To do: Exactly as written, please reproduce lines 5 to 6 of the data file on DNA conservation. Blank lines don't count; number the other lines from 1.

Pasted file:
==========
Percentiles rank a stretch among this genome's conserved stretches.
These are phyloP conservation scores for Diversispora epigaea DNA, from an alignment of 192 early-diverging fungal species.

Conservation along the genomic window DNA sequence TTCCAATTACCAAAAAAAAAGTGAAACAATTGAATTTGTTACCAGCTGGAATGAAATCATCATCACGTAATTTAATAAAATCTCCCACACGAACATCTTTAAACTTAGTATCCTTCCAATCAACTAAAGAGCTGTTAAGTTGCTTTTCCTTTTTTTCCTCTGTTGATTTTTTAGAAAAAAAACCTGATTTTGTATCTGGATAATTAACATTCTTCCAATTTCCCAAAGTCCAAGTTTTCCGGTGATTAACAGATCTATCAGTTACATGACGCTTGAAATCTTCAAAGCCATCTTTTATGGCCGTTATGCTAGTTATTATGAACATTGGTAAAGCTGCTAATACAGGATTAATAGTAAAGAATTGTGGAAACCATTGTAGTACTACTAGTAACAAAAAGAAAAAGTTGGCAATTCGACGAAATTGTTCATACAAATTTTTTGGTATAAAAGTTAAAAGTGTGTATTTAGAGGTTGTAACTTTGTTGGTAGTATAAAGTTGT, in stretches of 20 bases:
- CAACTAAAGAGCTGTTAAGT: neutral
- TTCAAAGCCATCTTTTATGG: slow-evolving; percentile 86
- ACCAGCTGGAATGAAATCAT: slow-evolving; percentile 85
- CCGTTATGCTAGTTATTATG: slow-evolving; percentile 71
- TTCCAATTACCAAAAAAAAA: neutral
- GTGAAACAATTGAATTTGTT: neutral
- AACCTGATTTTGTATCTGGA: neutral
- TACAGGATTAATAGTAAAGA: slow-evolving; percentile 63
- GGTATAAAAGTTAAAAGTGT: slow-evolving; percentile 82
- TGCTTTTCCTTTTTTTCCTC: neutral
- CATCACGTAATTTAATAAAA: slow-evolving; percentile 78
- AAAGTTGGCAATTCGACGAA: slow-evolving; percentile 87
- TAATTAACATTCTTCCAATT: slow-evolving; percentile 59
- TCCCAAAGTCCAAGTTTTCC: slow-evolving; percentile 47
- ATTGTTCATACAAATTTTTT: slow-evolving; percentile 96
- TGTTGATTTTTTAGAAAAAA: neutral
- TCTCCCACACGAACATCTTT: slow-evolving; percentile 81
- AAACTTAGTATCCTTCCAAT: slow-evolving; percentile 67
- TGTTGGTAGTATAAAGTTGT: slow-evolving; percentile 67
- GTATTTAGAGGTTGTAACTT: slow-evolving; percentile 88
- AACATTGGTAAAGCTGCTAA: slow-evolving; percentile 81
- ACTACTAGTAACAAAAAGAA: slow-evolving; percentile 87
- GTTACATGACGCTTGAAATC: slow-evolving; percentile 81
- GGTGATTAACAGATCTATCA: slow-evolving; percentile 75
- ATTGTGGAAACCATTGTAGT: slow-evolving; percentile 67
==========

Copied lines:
- TTCAAAGCCATCTTTTATGG: slow-evolving; percentile 86
- ACCAGCTGGAATGAAATCAT: slow-evolving; percentile 85